Recently, I got a couple j2me-capable phones on ebay as test devices for some development work that I'm doing for an NGO based in West Africa. I'm developing a literacy-education tool that is intended to be deployed on low-cost j2me devices because this is the technology platform with the greatest market penetration in the area. Most people in the region do not have laptops, desktops, OLPCs, tablets, android phones or iPhones. Many people do have low-cost j2me-capable phones manufactured by nokia, samsung, LG, etc.
To test my j2me code on real hardware (not just emulators), I purchased a couple second-hand mobile phones on eBay.
I do not use this type of device day to day. I have a much fancier android phone that operates on a CDMA network. My test devices are gsm.
One is a samsung C3050 and the other is a nokia 5130 XM. Both are relatively cheap devices. My C3050 isn't totally locked-down/crippled because it does not have a T-Mobile firmware. The guy who sold it to me on eBay shipped it from NY, and he left an old T-Mobile USA SIM card in the phone, but the firmware version code indicates that it was originally sold by "China Mobile Communications Corporation".
The nokia came with a T-Mobile USA firmware. On nokia s40 phones (and maybe other j2me phones), T-Mobile modifies the core manufacturer firmwares to disallow running apps that would otherwise run in the "trusted third party" j2me security domain. The phone contains Thawte and VeriSign root x509 certificates, but T-Mo does not allow you to run apps signed with code-signing certs. I learned this from developer.nokia.com.
In any case, (many? some?) nokia s40 phones do not allow you to install your own certificates for code signing. If you do a web search, you will find several other blogs lamenting the developer-unfriendly "security model" (in scare quotes because it has more to do with securing revenue than with device security) on j2me mobile devices.
It took way too much binary diffing, staring at hex dumps, and trial + error, but I reverse engineered enough of the file format of nokia's internal binary cert DB file to figure out how to install a self signed cert that runs in what I believe is the operator protection domain. The partial analysis of the nokia ext_info.sys file on this page by Thomas Zell helped a lot.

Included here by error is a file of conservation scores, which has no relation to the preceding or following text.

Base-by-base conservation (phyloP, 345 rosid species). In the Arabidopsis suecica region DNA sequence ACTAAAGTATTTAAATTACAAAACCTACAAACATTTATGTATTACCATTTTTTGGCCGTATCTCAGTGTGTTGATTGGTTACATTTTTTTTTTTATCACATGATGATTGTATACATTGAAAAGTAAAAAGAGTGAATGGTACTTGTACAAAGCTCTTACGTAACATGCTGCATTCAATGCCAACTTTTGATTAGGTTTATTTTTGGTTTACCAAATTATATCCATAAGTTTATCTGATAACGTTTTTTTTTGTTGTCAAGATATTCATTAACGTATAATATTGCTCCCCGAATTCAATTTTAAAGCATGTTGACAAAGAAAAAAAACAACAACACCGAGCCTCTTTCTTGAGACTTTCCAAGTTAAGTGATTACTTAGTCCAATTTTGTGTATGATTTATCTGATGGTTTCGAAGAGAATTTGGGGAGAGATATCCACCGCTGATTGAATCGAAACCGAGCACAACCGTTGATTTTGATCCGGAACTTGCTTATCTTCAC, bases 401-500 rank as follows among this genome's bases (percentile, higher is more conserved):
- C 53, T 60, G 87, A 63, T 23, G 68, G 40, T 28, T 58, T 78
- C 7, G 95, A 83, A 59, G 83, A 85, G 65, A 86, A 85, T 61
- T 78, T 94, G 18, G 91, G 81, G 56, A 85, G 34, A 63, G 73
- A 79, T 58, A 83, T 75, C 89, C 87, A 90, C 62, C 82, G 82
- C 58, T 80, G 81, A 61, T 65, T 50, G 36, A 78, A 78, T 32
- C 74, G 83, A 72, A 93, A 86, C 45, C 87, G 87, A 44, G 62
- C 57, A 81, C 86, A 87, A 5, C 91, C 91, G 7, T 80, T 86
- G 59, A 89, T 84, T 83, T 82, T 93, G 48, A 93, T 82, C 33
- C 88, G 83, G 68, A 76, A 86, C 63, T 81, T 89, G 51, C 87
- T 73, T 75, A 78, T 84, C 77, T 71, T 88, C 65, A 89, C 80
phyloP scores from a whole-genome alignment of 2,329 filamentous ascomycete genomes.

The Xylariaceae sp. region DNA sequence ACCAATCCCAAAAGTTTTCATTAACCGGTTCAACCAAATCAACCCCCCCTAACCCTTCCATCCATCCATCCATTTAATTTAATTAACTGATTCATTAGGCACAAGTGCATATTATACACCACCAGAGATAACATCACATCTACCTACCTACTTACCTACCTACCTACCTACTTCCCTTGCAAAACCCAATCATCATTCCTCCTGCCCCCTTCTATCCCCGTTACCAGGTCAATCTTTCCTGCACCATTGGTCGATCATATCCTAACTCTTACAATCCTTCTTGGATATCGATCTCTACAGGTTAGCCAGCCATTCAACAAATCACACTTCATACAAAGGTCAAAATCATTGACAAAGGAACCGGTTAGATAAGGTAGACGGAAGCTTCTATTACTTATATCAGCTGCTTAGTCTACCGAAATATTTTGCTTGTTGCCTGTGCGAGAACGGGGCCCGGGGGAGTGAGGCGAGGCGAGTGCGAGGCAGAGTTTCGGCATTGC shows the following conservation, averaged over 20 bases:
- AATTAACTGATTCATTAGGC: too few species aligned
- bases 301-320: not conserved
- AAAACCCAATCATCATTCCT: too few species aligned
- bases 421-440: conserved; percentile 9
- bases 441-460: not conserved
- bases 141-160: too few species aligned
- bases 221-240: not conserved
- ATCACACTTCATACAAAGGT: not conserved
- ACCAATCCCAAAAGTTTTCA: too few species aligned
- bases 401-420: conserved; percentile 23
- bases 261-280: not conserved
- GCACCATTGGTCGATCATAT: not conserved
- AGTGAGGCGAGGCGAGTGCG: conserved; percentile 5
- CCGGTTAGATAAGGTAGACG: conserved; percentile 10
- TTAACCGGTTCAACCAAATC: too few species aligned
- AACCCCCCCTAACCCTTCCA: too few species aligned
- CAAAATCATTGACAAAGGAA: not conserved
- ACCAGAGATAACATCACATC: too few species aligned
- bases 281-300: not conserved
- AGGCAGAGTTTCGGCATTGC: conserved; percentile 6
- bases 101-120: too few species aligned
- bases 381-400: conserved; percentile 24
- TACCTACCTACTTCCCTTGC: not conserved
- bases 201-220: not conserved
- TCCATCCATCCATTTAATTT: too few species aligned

I created a github project called dustbowl to alter ext_info.sys files.
I also posted this analysis of the ext_info.sys file format.
- Here are some really great tools that enabled my analysis:
- This is a fantastic project that implements the nokia FBUS protocol to support accessing the filesystem on supported nokia phones.
- This is a nice, lightweight console-based binary diff program
- a good tool for a quick traditional hex-editor formatted view of a binary file.
Since I wrote this, I found an open source project called nokicert that also supports installing code-signing certificates on nokia s40 phones. I was able to build and run it, but I haven't tried to use it to install certs on my own phone. I confirmed that the feature to read the cert DB on my phone works fine.
Nokicert installs certs to your phone's auth certificate DB not to the user certificate DB. On my firmware/device (T-Mobile USA/nokia 5130c2), it is sufficient to install certs to the user certificate DB, and doing so incurs less risk of possibly bricking your phone.
I reached out to Francois Kooman, the developer of nokicert, and he graciously shared his notes on reverse engineering the security model of nokia phones. He managed to figure out several things about the security model that I had not figured out from my tinkering.